Wondering How to Protect Your Parents’ Assets as They Age?
Or how about when to have that dreaded conversation about not driving anymore? What about when to insist that you go to the doctor’s appointment with them? These questions are tough and the answers are even tougher. But looking at the consequences of not stepping up to protect your parents’ assets may inform your decision.
A couple of months ago, I was preparing for my week of appointments and saw a name I recognized. I pulled the file memo and remembered that – we will call her Mary – had come in several months ago to discuss planning to protect her assets.
Mary was 86 years old with an estate of about $350-400,000 in value. Mary had early dementia symptoms that made it difficult to manage her medication. She had macular degeneration and arthritis. She had fallen a couple of times in her home, but did not want anyone to come in to help her and was not willing to move to an assisted living facility.
At that time, Mary was not ready or willing to give up any of her independence. She was not interested in doing any asset protection planning. She was not willing to consider the risk she was taking when she continued to drive despite her doctor’s suggestion that she not. She only wanted a Will so she could list out who got her jewelry and the family china dishes.
Mary came to that appointment with her adult daughter – we will call her Jo Anne. Jo Anne sat quietly through much of the appointment looking sad and maybe a bit frustrated. I tried to ask Jo Anne her opinion of what we had already discussed to protect Mary’s assets, but Jo Anne shyly laughed and said, “You can see how Mom is. She knows her mind and she runs the show. Always has and always will.”
When I walked into the appointment this time, only Jo Anne came. Mary was hospitalized. She had been in a devastating car accident that left her with several broken bones and a punctured lung. She was looking at months of rehab. More importantly, the car accident was Mary’s fault. She failed to stop at a red light and T-boned another car, killing the passenger in the car and seriously injuring the driver.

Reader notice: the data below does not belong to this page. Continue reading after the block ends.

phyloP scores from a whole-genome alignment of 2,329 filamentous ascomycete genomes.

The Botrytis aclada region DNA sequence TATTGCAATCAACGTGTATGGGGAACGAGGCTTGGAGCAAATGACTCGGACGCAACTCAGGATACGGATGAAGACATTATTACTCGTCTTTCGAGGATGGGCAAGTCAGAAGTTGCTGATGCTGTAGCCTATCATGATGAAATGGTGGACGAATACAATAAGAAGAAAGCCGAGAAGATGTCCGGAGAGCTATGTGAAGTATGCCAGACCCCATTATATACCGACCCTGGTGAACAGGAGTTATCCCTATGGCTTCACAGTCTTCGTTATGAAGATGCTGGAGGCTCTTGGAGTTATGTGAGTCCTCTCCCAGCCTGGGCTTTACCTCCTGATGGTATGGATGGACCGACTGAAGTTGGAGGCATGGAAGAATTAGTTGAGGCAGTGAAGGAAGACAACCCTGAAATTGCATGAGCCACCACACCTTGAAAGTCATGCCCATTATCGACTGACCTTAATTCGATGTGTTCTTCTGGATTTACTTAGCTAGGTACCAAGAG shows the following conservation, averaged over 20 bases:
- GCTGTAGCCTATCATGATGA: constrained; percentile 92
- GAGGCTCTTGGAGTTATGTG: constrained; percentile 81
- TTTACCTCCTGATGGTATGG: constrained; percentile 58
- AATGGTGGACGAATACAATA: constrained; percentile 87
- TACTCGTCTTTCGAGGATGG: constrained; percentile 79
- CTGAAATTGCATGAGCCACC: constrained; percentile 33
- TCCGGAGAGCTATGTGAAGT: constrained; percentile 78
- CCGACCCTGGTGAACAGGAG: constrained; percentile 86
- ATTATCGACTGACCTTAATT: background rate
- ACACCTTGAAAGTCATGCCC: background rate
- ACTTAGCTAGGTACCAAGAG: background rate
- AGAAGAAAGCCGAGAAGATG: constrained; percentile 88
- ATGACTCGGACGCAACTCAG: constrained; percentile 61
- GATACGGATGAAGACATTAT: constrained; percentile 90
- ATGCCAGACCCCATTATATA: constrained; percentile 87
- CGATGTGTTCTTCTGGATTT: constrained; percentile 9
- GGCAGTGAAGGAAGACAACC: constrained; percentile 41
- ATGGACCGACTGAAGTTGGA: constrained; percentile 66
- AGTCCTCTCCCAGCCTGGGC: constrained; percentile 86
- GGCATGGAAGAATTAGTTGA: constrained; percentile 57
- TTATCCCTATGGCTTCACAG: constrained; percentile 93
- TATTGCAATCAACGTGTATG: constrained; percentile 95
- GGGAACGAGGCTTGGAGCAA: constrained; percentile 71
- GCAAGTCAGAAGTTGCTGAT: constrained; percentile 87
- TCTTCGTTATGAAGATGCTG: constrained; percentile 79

Jo Anne handed me court papers where the family of those in the other car were suing her mother. We spent the appointment discussing how this lawsuit threatened to wipe out her mother’s $350-400,000 estate and if there was anything we could do at this point to protect it.
Mary’s case is an extreme example of the consequences of ignoring the warning signs of not stepping up when we know our parents need help or when our parents’ assets could need protection.
Tag along to medical appointments
This may not seem like it has anything to do with protecting your parents’ assets, but it does. The number one expense that depletes retirement/life savings is health care costs and costs of long term care. The majority of bankruptcies in this country are triggered by unpaid medical bills of insured. Your parents are getting critical information from their health care providers at their appointments. This information may help them avoid costly treatments or have less expensive preventative procedures. By being there you will be able to hear the doctor’s advice and act on it sooner rather than later.